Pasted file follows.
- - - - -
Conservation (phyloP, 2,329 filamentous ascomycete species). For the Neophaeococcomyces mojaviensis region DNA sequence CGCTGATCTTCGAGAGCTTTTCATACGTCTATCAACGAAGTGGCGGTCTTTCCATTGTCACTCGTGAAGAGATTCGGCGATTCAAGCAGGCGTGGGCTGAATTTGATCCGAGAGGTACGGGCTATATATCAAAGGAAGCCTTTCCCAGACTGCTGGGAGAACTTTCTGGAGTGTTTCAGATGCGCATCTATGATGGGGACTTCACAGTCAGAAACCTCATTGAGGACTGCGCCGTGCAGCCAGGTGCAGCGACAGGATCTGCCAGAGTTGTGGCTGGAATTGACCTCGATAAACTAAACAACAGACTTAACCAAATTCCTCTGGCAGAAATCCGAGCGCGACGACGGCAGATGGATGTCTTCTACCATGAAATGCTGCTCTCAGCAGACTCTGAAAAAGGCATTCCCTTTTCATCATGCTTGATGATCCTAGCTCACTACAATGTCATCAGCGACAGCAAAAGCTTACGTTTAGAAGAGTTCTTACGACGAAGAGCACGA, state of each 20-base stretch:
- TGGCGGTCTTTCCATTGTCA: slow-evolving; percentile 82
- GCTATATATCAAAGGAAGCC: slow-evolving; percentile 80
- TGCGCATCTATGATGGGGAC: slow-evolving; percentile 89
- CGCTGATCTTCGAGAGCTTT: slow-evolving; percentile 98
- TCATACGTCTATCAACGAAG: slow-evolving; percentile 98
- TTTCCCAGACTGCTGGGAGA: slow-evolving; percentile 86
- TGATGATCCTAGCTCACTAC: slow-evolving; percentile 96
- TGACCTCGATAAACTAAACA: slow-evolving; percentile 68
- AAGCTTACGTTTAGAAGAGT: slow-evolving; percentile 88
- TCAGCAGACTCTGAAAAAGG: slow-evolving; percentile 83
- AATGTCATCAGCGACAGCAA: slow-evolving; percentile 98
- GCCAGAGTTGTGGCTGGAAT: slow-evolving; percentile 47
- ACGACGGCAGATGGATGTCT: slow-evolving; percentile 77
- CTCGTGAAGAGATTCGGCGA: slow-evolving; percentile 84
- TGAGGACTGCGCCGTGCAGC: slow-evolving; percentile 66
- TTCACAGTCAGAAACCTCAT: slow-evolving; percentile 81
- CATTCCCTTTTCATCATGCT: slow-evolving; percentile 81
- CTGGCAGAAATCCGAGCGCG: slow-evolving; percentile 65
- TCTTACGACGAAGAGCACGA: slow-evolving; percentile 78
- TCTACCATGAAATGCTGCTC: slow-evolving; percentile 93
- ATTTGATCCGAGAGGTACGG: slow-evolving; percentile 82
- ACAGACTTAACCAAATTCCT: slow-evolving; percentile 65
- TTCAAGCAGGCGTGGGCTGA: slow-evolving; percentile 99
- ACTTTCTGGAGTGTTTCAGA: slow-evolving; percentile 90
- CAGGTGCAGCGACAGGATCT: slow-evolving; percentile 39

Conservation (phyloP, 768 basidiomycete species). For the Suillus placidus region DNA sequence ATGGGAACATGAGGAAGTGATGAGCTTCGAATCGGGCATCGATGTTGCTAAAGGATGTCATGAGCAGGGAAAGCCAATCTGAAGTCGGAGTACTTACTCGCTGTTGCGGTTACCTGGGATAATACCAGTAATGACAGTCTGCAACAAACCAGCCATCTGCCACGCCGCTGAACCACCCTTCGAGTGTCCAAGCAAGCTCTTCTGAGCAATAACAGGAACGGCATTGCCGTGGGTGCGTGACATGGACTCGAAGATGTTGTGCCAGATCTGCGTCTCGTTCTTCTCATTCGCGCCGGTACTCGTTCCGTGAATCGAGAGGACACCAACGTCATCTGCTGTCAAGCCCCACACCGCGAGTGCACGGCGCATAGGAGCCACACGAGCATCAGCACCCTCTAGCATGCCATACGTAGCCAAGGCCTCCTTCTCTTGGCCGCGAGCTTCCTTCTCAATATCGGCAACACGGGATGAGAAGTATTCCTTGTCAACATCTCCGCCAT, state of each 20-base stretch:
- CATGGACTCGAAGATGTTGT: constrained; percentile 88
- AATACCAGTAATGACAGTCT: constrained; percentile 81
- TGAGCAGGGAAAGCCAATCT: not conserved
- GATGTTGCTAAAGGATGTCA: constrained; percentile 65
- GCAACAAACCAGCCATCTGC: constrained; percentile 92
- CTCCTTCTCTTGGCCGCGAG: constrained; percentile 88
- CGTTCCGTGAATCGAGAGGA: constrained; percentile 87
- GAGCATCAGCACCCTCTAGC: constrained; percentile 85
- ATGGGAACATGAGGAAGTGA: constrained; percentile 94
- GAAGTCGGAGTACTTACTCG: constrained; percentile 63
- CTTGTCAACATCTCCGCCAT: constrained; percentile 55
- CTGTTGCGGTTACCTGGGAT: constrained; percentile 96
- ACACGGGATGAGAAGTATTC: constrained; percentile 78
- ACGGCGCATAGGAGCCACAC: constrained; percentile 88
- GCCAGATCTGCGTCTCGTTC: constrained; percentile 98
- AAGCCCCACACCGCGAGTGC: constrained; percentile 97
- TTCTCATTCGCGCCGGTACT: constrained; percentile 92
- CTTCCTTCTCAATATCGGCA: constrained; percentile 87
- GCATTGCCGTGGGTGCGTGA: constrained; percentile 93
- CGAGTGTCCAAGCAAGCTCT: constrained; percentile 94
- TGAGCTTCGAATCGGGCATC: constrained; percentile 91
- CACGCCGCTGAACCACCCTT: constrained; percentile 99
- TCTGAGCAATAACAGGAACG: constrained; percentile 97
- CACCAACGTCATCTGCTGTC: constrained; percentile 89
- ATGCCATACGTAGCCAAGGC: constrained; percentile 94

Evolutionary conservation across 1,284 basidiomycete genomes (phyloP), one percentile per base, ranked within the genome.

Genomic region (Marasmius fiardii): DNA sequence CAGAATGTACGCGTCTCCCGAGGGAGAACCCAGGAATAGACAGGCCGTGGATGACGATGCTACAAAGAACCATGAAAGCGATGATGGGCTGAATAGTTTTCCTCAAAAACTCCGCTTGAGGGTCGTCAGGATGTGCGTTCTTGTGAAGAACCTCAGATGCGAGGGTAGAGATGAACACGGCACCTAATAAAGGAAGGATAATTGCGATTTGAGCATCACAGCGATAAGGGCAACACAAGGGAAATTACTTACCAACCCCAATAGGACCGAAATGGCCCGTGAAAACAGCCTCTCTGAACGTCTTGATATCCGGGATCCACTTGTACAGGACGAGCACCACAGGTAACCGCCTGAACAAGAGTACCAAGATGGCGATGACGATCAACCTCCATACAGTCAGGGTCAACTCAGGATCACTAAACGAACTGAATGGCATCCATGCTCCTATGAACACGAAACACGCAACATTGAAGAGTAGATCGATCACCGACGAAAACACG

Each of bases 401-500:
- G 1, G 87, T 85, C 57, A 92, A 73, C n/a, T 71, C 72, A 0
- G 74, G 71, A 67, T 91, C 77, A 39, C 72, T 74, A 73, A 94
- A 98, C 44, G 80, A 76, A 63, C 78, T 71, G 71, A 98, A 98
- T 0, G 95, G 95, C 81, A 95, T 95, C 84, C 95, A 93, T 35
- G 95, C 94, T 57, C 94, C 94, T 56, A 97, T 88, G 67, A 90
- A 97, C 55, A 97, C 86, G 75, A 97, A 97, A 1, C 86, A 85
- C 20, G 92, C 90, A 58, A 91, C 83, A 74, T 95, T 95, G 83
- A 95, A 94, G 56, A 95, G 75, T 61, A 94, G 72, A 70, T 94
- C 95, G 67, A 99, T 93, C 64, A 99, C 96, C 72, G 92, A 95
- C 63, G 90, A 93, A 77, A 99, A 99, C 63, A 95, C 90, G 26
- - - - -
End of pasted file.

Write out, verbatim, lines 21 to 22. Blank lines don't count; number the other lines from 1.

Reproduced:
- TCTACCATGAAATGCTGCTC: slow-evolving; percentile 93
- ATTTGATCCGAGAGGTACGG: slow-evolving; percentile 82